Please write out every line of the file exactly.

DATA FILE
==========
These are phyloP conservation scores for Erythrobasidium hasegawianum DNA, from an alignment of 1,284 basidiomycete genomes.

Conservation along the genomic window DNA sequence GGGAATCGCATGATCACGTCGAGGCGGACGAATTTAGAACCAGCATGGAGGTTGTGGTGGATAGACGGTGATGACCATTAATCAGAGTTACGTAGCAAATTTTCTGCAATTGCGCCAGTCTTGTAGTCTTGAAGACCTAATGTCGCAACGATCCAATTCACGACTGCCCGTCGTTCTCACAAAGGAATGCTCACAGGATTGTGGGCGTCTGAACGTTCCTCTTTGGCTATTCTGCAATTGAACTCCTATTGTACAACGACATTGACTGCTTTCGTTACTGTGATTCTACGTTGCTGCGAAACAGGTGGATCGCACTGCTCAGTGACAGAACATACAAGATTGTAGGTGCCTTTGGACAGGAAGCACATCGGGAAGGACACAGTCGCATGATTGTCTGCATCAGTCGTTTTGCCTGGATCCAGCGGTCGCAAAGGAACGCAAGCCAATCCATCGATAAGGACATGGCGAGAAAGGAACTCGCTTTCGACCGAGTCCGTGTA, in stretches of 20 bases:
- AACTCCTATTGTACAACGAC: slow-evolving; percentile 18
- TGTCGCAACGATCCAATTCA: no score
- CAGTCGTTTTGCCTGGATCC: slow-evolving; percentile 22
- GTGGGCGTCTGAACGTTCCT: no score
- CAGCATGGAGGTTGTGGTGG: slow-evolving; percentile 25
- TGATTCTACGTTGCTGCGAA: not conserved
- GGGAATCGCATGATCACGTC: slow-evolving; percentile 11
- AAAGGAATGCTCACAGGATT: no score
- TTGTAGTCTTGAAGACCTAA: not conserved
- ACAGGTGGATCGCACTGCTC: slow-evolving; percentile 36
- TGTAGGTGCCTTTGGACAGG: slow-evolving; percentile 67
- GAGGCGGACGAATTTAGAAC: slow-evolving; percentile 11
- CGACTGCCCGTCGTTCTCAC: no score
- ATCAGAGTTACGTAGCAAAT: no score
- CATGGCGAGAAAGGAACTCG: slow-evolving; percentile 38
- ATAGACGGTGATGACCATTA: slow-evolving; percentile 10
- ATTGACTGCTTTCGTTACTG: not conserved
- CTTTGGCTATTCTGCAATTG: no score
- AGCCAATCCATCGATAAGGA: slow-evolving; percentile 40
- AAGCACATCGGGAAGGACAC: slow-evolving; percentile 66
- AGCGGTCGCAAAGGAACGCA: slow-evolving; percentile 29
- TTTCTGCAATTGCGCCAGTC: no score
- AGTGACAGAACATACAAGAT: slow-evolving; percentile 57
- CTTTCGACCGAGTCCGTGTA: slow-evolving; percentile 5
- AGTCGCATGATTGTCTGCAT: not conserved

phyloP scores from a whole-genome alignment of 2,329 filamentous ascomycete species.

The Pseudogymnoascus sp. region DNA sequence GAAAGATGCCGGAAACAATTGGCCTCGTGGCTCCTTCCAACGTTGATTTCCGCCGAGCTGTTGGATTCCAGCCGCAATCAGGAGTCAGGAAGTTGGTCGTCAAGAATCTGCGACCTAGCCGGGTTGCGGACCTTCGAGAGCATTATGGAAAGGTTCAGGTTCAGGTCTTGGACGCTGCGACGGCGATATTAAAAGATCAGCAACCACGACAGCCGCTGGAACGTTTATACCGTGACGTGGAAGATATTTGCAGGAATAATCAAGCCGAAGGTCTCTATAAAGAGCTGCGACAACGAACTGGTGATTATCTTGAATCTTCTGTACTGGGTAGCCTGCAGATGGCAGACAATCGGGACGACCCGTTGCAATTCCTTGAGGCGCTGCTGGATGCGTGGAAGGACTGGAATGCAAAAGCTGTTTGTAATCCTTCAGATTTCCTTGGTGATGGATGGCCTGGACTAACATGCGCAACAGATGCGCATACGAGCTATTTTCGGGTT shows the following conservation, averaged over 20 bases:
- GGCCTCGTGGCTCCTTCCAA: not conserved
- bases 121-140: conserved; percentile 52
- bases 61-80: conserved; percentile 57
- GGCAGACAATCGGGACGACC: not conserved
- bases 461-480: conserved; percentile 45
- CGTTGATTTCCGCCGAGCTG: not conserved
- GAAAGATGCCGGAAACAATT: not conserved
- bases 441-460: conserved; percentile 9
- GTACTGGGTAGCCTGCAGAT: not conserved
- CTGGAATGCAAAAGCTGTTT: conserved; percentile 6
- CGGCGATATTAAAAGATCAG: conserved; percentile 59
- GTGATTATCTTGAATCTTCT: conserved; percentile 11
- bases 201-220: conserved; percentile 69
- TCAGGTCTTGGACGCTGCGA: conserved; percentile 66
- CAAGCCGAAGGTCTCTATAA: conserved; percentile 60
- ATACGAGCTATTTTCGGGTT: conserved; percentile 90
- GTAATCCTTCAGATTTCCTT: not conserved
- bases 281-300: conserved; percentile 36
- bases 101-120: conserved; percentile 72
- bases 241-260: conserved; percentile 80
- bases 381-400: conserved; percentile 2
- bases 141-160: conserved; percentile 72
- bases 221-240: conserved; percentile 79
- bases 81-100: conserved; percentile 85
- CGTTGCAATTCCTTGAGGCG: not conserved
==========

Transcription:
These are phyloP conservation scores for Erythrobasidium hasegawianum DNA, from an alignment of 1,284 basidiomycete genomes.

Conservation along the genomic window DNA sequence GGGAATCGCATGATCACGTCGAGGCGGACGAATTTAGAACCAGCATGGAGGTTGTGGTGGATAGACGGTGATGACCATTAATCAGAGTTACGTAGCAAATTTTCTGCAATTGCGCCAGTCTTGTAGTCTTGAAGACCTAATGTCGCAACGATCCAATTCACGACTGCCCGTCGTTCTCACAAAGGAATGCTCACAGGATTGTGGGCGTCTGAACGTTCCTCTTTGGCTATTCTGCAATTGAACTCCTATTGTACAACGACATTGACTGCTTTCGTTACTGTGATTCTACGTTGCTGCGAAACAGGTGGATCGCACTGCTCAGTGACAGAACATACAAGATTGTAGGTGCCTTTGGACAGGAAGCACATCGGGAAGGACACAGTCGCATGATTGTCTGCATCAGTCGTTTTGCCTGGATCCAGCGGTCGCAAAGGAACGCAAGCCAATCCATCGATAAGGACATGGCGAGAAAGGAACTCGCTTTCGACCGAGTCCGTGTA, in stretches of 20 bases:
- AACTCCTATTGTACAACGAC: slow-evolving; percentile 18
- TGTCGCAACGATCCAATTCA: no score
- CAGTCGTTTTGCCTGGATCC: slow-evolving; percentile 22
- GTGGGCGTCTGAACGTTCCT: no score
- CAGCATGGAGGTTGTGGTGG: slow-evolving; percentile 25
- TGATTCTACGTTGCTGCGAA: not conserved
- GGGAATCGCATGATCACGTC: slow-evolving; percentile 11
- AAAGGAATGCTCACAGGATT: no score
- TTGTAGTCTTGAAGACCTAA: not conserved
- ACAGGTGGATCGCACTGCTC: slow-evolving; percentile 36
- TGTAGGTGCCTTTGGACAGG: slow-evolving; percentile 67
- GAGGCGGACGAATTTAGAAC: slow-evolving; percentile 11
- CGACTGCCCGTCGTTCTCAC: no score
- ATCAGAGTTACGTAGCAAAT: no score
- CATGGCGAGAAAGGAACTCG: slow-evolving; percentile 38
- ATAGACGGTGATGACCATTA: slow-evolving; percentile 10
- ATTGACTGCTTTCGTTACTG: not conserved
- CTTTGGCTATTCTGCAATTG: no score
- AGCCAATCCATCGATAAGGA: slow-evolving; percentile 40
- AAGCACATCGGGAAGGACAC: slow-evolving; percentile 66
- AGCGGTCGCAAAGGAACGCA: slow-evolving; percentile 29
- TTTCTGCAATTGCGCCAGTC: no score
- AGTGACAGAACATACAAGAT: slow-evolving; percentile 57
- CTTTCGACCGAGTCCGTGTA: slow-evolving; percentile 5
- AGTCGCATGATTGTCTGCAT: not conserved

phyloP scores from a whole-genome alignment of 2,329 filamentous ascomycete species.

The Pseudogymnoascus sp. region DNA sequence GAAAGATGCCGGAAACAATTGGCCTCGTGGCTCCTTCCAACGTTGATTTCCGCCGAGCTGTTGGATTCCAGCCGCAATCAGGAGTCAGGAAGTTGGTCGTCAAGAATCTGCGACCTAGCCGGGTTGCGGACCTTCGAGAGCATTATGGAAAGGTTCAGGTTCAGGTCTTGGACGCTGCGACGGCGATATTAAAAGATCAGCAACCACGACAGCCGCTGGAACGTTTATACCGTGACGTGGAAGATATTTGCAGGAATAATCAAGCCGAAGGTCTCTATAAAGAGCTGCGACAACGAACTGGTGATTATCTTGAATCTTCTGTACTGGGTAGCCTGCAGATGGCAGACAATCGGGACGACCCGTTGCAATTCCTTGAGGCGCTGCTGGATGCGTGGAAGGACTGGAATGCAAAAGCTGTTTGTAATCCTTCAGATTTCCTTGGTGATGGATGGCCTGGACTAACATGCGCAACAGATGCGCATACGAGCTATTTTCGGGTT shows the following conservation, averaged over 20 bases:
- GGCCTCGTGGCTCCTTCCAA: not conserved
- bases 121-140: conserved; percentile 52
- bases 61-80: conserved; percentile 57
- GGCAGACAATCGGGACGACC: not conserved
- bases 461-480: conserved; percentile 45
- CGTTGATTTCCGCCGAGCTG: not conserved
- GAAAGATGCCGGAAACAATT: not conserved
- bases 441-460: conserved; percentile 9
- GTACTGGGTAGCCTGCAGAT: not conserved
- CTGGAATGCAAAAGCTGTTT: conserved; percentile 6
- CGGCGATATTAAAAGATCAG: conserved; percentile 59
- GTGATTATCTTGAATCTTCT: conserved; percentile 11
- bases 201-220: conserved; percentile 69
- TCAGGTCTTGGACGCTGCGA: conserved; percentile 66
- CAAGCCGAAGGTCTCTATAA: conserved; percentile 60
- ATACGAGCTATTTTCGGGTT: conserved; percentile 90
- GTAATCCTTCAGATTTCCTT: not conserved
- bases 281-300: conserved; percentile 36
- bases 101-120: conserved; percentile 72
- bases 241-260: conserved; percentile 80
- bases 381-400: conserved; percentile 2
- bases 141-160: conserved; percentile 72
- bases 221-240: conserved; percentile 79
- bases 81-100: conserved; percentile 85
- CGTTGCAATTCCTTGAGGCG: not conserved